Some Chinese companies are adapting to increasing concerns over trade by hiring more employees locally. Goldwind, for example, opted to establish local manufacturing in the United States before local-content disputes became a threat, says Joanna Lewis, who is a fellow at the Woodrow Wilson International Center for Scholars researching China's wind power sector.
Goldwind's project in Shady Oaks, Illinois is expected to use 60 percent locally manufactured materials despite importing the turbines from China. The A-Power project in Texas was successfully negotiated in 2011 and appears to be proceeding with American steel components.
Investment incentives to rise
The outlook on Chinese investment in the US clean energy market despite recent tensions is positive. China's stockpile of foreign reserves and under-diversified portfolio has Beijing searching for higher-yield returns in more asset-based and infrastructure-related projects. Following major investment losses in places like Sudan and Libya, China is also looking to invest in stable markets such as the United States. China's 12th Five-Year Plan (2011-15) emphasized environmental mandates, with low-carbon measures topping the priorities. Chinese solar energy companies have overproduced in the domestic PV market, deepening the need to look abroad for sales. Furthermore, wages in China are rising 10 to 25 percent a year, driving up the cost of manufacturing and encouraging Chinese companies to consider manufacturing elsewhere. US companies are increasingly seen as a safe and affordable option for Chinese investors.
Barriers to Chinese investment in US clean energy
An uncertain market and lack of supportive national policies are two of the most significant barriers to Chinese investment in clean energy in the United States. The US federal government is sending mixed signals to the clean energy market by claiming it is dedicated to clean energy, while at the same time continuing to support the oil and gas industries with subsidies and allowing support mechanisms for clean energy to expire. Many of the US stimulus incentives for solar and wind power, such as tax credits, will expire unless Congress acts to renew them. "Both US and foreign financiers are looking for positive signals from the government," says Tom Weirich, vice president of membership and corporate relations at the American Council on Renewable Energy, a nonprofit member organization.
Recent events have added to uncertainty in the US clean energy market. SolarWorld Industries America Inc., a founding member of the Coalition for American Solar Manufacturing (CASM), filed an antidumping and countervailing duties case with the US Department of Commerce and International Trade Commission in 2011 that accused China of dumping silicon solar PV cells in the US market. A report by the Coalition for Affordable Solar Energy, which opposes CASM's case, argues that nearly 50,000 American jobs could be lost if these tariffs are enacted.
The role of local governments
Chinese companies, particularly smaller firms that want to invest in the United States, find it very difficult to navigate a system of 50 states with different regulations and incentives, says Weirich. Local US governments are increasingly trying to facilitate Chinese investment by setting up offices in China and organizing business delegations to China. In some cases, states are competing with each other for international investments in clean energy by offering local-level policy incentives. For example, Illinois and California, the top two recipient states of clean energy investment from China, have offered local incentives to support clean energy. For example, both states have set up regulations—such as Renewable Portfolio Standards, which mandate that utilities steadily increase energy from renewables—guaranteeing returns on clean energy investments and ensuring its long-term growth.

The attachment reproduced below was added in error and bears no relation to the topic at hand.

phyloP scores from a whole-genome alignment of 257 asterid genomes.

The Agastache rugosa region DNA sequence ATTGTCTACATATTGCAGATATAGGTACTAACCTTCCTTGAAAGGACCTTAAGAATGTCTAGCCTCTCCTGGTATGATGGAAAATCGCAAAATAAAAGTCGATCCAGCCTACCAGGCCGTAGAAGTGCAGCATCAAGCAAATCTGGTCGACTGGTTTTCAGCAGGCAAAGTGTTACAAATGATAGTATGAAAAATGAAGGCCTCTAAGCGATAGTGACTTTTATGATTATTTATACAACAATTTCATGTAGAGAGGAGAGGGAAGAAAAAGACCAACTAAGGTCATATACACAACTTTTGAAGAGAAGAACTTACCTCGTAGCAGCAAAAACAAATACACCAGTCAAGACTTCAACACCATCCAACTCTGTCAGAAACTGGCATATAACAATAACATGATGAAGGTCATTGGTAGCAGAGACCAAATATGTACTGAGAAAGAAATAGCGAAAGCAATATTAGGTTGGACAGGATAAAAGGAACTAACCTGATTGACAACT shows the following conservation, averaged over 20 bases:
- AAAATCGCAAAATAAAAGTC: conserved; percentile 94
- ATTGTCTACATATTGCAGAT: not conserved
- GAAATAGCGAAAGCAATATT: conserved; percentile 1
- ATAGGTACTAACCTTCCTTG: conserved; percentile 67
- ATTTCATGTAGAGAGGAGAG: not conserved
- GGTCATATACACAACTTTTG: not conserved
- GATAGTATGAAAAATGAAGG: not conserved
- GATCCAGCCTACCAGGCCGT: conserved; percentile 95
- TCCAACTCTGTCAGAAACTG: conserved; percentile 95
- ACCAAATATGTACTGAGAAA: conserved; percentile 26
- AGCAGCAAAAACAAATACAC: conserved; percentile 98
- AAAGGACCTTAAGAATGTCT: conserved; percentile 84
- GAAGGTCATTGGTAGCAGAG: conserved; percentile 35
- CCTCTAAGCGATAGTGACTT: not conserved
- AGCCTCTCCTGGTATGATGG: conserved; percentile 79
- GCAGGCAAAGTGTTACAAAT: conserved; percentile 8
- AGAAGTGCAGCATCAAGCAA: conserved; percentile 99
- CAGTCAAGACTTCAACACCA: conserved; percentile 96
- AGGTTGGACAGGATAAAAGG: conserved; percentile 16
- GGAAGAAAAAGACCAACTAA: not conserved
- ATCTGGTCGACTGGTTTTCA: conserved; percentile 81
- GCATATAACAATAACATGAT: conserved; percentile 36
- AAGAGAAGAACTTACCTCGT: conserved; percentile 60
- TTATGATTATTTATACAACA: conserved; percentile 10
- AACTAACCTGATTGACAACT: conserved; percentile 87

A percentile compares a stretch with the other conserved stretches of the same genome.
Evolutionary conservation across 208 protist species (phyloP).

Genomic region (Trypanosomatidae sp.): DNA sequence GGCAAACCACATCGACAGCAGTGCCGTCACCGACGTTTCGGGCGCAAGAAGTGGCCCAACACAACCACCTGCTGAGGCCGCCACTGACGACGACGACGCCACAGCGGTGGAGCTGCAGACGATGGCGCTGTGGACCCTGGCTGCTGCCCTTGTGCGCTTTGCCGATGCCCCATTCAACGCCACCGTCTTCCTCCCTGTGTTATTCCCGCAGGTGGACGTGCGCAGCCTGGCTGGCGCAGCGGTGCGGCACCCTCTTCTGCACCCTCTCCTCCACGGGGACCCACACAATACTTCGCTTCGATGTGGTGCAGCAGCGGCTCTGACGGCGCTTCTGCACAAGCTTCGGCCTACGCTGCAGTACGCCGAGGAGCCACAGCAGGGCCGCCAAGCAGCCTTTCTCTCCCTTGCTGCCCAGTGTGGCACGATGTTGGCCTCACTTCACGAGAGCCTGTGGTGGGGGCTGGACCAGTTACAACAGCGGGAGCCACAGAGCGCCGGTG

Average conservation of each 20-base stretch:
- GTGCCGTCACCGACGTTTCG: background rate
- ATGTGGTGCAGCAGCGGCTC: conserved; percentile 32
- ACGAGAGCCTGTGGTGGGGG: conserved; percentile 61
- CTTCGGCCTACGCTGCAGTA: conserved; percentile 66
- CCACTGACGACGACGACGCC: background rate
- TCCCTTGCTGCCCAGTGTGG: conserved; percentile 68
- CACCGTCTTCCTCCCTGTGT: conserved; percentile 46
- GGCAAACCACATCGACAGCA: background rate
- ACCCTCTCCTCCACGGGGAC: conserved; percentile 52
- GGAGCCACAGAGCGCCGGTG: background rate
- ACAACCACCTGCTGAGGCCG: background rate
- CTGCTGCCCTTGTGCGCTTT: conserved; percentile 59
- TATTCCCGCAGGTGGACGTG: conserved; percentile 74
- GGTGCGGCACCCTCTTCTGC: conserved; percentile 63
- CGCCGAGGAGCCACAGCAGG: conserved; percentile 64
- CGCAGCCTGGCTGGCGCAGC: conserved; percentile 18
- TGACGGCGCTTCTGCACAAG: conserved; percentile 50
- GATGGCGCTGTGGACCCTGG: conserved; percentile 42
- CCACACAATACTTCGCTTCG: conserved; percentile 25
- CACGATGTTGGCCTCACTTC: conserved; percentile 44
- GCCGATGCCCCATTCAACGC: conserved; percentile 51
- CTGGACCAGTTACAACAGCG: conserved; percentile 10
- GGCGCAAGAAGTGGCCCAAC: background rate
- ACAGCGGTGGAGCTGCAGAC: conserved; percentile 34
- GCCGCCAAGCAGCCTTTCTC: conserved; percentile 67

Both states have also actively engaged China in seeking clean energy investment. California, in particular, established formal relations with Jiangsu—a province promising to be a clean energy leader in China—in the hopes of enhancing cooperation on energy and reduction of greenhouse gas emissions. Both states have indicated high-level support for the relationship by sending their governors to China to highlight trade deals.
Still, US local governments are in the beginning stages of attracting international investment. Most of the experts interviewed for this article have been approached by local governments seeking basic advice on Chinese business etiquette. In many cases, Chinese firms and local US governments are equally unfamiliar with international trade and investments, though they are both improving, says Scissors of the Heritage Foundation.
Opportunities and alternatives
The energy and economic challenges that the United States and China face provide a nexus for opportunity and cooperation. Renewable energy offers more opportunity than traditional energy for Chinese investors because it is not as politically sensitive, says Ken Su, a partner at PriceWaterhouseCoopers in Beijing. China can bring investment and an enormous future market, and the United States can reciprocate with innovation and current clean energy demand. "If we are serious about being a leader in clean energy and building out substantially, China is an important partner," says Thilo Hanemann, research director at the Rhodium Group. For the US clean energy companies that do manage to get Chinese investment "the benefits are more than just cash," says Ashok Sinha, CEO of Sunpreme, Inc., whose investors include Tsing Capital's China Environment Fund. "They promote collaboration between portfolio companies, leading to nice synergies and more value to all partners."